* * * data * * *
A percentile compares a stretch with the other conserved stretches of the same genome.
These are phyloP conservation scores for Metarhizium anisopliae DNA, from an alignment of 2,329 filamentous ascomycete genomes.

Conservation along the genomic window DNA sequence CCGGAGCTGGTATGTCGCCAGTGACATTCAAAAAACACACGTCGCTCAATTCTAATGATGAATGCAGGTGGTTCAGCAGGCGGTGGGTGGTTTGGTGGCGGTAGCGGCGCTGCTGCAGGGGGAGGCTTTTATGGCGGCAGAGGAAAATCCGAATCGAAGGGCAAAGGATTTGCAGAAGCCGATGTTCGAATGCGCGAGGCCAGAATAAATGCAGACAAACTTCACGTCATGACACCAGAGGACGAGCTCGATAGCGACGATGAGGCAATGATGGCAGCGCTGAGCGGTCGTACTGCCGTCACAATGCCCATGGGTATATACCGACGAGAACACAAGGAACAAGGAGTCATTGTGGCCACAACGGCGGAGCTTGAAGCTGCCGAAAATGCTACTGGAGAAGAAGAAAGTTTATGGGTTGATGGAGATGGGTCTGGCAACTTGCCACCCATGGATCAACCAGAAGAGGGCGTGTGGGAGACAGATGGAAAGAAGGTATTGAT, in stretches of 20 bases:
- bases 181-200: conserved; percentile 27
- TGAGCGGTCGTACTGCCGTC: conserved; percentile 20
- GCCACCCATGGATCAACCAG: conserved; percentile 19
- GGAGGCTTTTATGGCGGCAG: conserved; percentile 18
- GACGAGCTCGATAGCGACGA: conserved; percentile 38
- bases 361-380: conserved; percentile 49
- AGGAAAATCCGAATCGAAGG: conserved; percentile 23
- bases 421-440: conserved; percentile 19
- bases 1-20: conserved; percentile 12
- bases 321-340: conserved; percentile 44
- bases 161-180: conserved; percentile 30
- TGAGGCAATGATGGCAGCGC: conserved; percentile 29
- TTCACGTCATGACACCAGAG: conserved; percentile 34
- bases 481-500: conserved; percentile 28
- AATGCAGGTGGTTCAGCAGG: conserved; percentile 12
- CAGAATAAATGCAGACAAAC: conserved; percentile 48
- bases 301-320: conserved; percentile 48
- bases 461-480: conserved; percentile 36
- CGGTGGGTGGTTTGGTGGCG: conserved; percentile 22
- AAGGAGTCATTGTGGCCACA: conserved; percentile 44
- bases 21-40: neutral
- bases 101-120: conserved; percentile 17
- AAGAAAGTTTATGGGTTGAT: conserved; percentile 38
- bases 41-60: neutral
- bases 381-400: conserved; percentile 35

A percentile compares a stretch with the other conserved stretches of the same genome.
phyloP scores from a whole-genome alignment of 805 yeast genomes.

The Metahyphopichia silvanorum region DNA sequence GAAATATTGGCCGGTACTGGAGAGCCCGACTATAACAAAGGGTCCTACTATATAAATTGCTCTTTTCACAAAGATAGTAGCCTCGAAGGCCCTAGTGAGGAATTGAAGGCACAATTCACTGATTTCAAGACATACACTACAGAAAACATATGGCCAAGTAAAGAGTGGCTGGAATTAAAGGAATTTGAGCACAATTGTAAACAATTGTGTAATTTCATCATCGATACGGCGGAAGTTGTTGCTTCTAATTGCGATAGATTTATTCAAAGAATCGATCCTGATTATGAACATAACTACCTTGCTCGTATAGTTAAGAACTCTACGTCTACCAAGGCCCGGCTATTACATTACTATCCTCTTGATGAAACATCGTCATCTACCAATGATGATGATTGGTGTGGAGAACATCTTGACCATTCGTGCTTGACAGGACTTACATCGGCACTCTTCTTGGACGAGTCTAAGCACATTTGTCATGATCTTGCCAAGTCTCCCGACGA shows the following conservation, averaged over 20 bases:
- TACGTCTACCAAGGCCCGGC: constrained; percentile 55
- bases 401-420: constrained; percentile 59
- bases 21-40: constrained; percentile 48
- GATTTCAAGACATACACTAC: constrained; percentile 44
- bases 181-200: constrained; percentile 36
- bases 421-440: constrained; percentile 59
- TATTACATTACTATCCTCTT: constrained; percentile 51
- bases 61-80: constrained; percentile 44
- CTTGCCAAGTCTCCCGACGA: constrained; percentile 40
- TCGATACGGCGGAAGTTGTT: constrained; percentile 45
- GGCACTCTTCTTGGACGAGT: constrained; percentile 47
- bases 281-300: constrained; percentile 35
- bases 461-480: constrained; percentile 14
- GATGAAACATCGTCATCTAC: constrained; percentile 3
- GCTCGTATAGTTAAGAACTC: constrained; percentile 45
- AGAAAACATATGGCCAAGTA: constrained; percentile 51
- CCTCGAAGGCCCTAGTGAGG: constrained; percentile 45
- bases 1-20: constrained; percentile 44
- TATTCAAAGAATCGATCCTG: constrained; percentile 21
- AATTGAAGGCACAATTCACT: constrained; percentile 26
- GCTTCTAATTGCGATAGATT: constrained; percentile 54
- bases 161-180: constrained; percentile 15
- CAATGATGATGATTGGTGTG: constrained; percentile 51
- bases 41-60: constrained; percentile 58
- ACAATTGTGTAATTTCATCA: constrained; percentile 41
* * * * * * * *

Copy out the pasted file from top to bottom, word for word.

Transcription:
A percentile compares a stretch with the other conserved stretches of the same genome.
These are phyloP conservation scores for Metarhizium anisopliae DNA, from an alignment of 2,329 filamentous ascomycete genomes.

Conservation along the genomic window DNA sequence CCGGAGCTGGTATGTCGCCAGTGACATTCAAAAAACACACGTCGCTCAATTCTAATGATGAATGCAGGTGGTTCAGCAGGCGGTGGGTGGTTTGGTGGCGGTAGCGGCGCTGCTGCAGGGGGAGGCTTTTATGGCGGCAGAGGAAAATCCGAATCGAAGGGCAAAGGATTTGCAGAAGCCGATGTTCGAATGCGCGAGGCCAGAATAAATGCAGACAAACTTCACGTCATGACACCAGAGGACGAGCTCGATAGCGACGATGAGGCAATGATGGCAGCGCTGAGCGGTCGTACTGCCGTCACAATGCCCATGGGTATATACCGACGAGAACACAAGGAACAAGGAGTCATTGTGGCCACAACGGCGGAGCTTGAAGCTGCCGAAAATGCTACTGGAGAAGAAGAAAGTTTATGGGTTGATGGAGATGGGTCTGGCAACTTGCCACCCATGGATCAACCAGAAGAGGGCGTGTGGGAGACAGATGGAAAGAAGGTATTGAT, in stretches of 20 bases:
- bases 181-200: conserved; percentile 27
- TGAGCGGTCGTACTGCCGTC: conserved; percentile 20
- GCCACCCATGGATCAACCAG: conserved; percentile 19
- GGAGGCTTTTATGGCGGCAG: conserved; percentile 18
- GACGAGCTCGATAGCGACGA: conserved; percentile 38
- bases 361-380: conserved; percentile 49
- AGGAAAATCCGAATCGAAGG: conserved; percentile 23
- bases 421-440: conserved; percentile 19
- bases 1-20: conserved; percentile 12
- bases 321-340: conserved; percentile 44
- bases 161-180: conserved; percentile 30
- TGAGGCAATGATGGCAGCGC: conserved; percentile 29
- TTCACGTCATGACACCAGAG: conserved; percentile 34
- bases 481-500: conserved; percentile 28
- AATGCAGGTGGTTCAGCAGG: conserved; percentile 12
- CAGAATAAATGCAGACAAAC: conserved; percentile 48
- bases 301-320: conserved; percentile 48
- bases 461-480: conserved; percentile 36
- CGGTGGGTGGTTTGGTGGCG: conserved; percentile 22
- AAGGAGTCATTGTGGCCACA: conserved; percentile 44
- bases 21-40: neutral
- bases 101-120: conserved; percentile 17
- AAGAAAGTTTATGGGTTGAT: conserved; percentile 38
- bases 41-60: neutral
- bases 381-400: conserved; percentile 35

A percentile compares a stretch with the other conserved stretches of the same genome.
phyloP scores from a whole-genome alignment of 805 yeast genomes.

The Metahyphopichia silvanorum region DNA sequence GAAATATTGGCCGGTACTGGAGAGCCCGACTATAACAAAGGGTCCTACTATATAAATTGCTCTTTTCACAAAGATAGTAGCCTCGAAGGCCCTAGTGAGGAATTGAAGGCACAATTCACTGATTTCAAGACATACACTACAGAAAACATATGGCCAAGTAAAGAGTGGCTGGAATTAAAGGAATTTGAGCACAATTGTAAACAATTGTGTAATTTCATCATCGATACGGCGGAAGTTGTTGCTTCTAATTGCGATAGATTTATTCAAAGAATCGATCCTGATTATGAACATAACTACCTTGCTCGTATAGTTAAGAACTCTACGTCTACCAAGGCCCGGCTATTACATTACTATCCTCTTGATGAAACATCGTCATCTACCAATGATGATGATTGGTGTGGAGAACATCTTGACCATTCGTGCTTGACAGGACTTACATCGGCACTCTTCTTGGACGAGTCTAAGCACATTTGTCATGATCTTGCCAAGTCTCCCGACGA shows the following conservation, averaged over 20 bases:
- TACGTCTACCAAGGCCCGGC: constrained; percentile 55
- bases 401-420: constrained; percentile 59
- bases 21-40: constrained; percentile 48
- GATTTCAAGACATACACTAC: constrained; percentile 44
- bases 181-200: constrained; percentile 36
- bases 421-440: constrained; percentile 59
- TATTACATTACTATCCTCTT: constrained; percentile 51
- bases 61-80: constrained; percentile 44
- CTTGCCAAGTCTCCCGACGA: constrained; percentile 40
- TCGATACGGCGGAAGTTGTT: constrained; percentile 45
- GGCACTCTTCTTGGACGAGT: constrained; percentile 47
- bases 281-300: constrained; percentile 35
- bases 461-480: constrained; percentile 14
- GATGAAACATCGTCATCTAC: constrained; percentile 3
- GCTCGTATAGTTAAGAACTC: constrained; percentile 45
- AGAAAACATATGGCCAAGTA: constrained; percentile 51
- CCTCGAAGGCCCTAGTGAGG: constrained; percentile 45
- bases 1-20: constrained; percentile 44
- TATTCAAAGAATCGATCCTG: constrained; percentile 21
- AATTGAAGGCACAATTCACT: constrained; percentile 26
- GCTTCTAATTGCGATAGATT: constrained; percentile 54
- bases 161-180: constrained; percentile 15
- CAATGATGATGATTGGTGTG: constrained; percentile 51
- bases 41-60: constrained; percentile 58
- ACAATTGTGTAATTTCATCA: constrained; percentile 41